Part of understanding our theme of Technology on the Trail demands an exploration into the history and nature of trails. Robert Moor provides that in his book, On Trails: An Exploration. Inspired by hiking the Appalachian Trail, Moor sets out on a quest to “find the nature of trails”, including their earliest pre-human history, their establishment by animals ranging from ants to elephants, and their adoption by humans. Most relevant to our goals, Moor includes a discussion of “how trails and technology…connect us in previously unimaginable ways”.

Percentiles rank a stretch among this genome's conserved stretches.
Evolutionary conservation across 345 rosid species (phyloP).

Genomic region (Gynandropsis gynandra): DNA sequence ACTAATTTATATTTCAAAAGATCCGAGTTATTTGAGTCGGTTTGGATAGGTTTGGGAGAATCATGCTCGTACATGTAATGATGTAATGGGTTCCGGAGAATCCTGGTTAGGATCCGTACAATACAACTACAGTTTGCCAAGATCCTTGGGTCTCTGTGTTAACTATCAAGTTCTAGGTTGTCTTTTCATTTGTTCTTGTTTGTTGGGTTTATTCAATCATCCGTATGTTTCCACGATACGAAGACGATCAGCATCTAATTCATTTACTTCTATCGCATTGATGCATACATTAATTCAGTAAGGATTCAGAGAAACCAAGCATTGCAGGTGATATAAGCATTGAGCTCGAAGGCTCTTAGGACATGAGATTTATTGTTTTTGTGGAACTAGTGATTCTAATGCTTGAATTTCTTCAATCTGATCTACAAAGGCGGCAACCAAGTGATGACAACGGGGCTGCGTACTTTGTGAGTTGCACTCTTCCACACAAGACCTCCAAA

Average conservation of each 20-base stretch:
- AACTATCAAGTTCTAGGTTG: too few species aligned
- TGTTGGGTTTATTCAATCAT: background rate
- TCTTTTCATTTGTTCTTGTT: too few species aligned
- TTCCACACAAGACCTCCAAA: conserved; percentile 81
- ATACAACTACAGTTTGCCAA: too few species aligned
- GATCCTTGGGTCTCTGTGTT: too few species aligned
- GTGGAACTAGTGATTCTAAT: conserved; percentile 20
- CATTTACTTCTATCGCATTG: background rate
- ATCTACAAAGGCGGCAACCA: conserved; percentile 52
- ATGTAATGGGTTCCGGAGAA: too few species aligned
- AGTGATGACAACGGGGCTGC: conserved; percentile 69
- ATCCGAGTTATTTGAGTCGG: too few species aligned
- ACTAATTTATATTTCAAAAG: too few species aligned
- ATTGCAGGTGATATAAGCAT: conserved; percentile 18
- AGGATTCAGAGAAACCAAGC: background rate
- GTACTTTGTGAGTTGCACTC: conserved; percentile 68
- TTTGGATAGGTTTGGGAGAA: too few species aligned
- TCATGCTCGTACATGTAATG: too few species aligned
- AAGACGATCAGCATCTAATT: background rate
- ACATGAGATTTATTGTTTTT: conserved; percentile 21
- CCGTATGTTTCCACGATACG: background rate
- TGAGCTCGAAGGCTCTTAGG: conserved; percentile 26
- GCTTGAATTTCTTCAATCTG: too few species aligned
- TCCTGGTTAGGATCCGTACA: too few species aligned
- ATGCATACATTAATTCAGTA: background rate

Moor acknowledges our fickle relationship with technology, noting that many hikers embrace GPS devices but scorn mobile phones, that technology is a malleable and agnostic vehicle for conveying knowledge yet inadequate without extensive time outdoors. He seems like a late adopter of technology, only willing to step in when he feels he’s missing out on an experience; e.g., he only bought a smartphone when he started needing to view online videos and when he recognized a need for a GPS-enhanced online map. Yet he’s clearly done his homework about the history and continuing impact of technology on trails and hiking, providing a valuable resource for anyone interested in trails.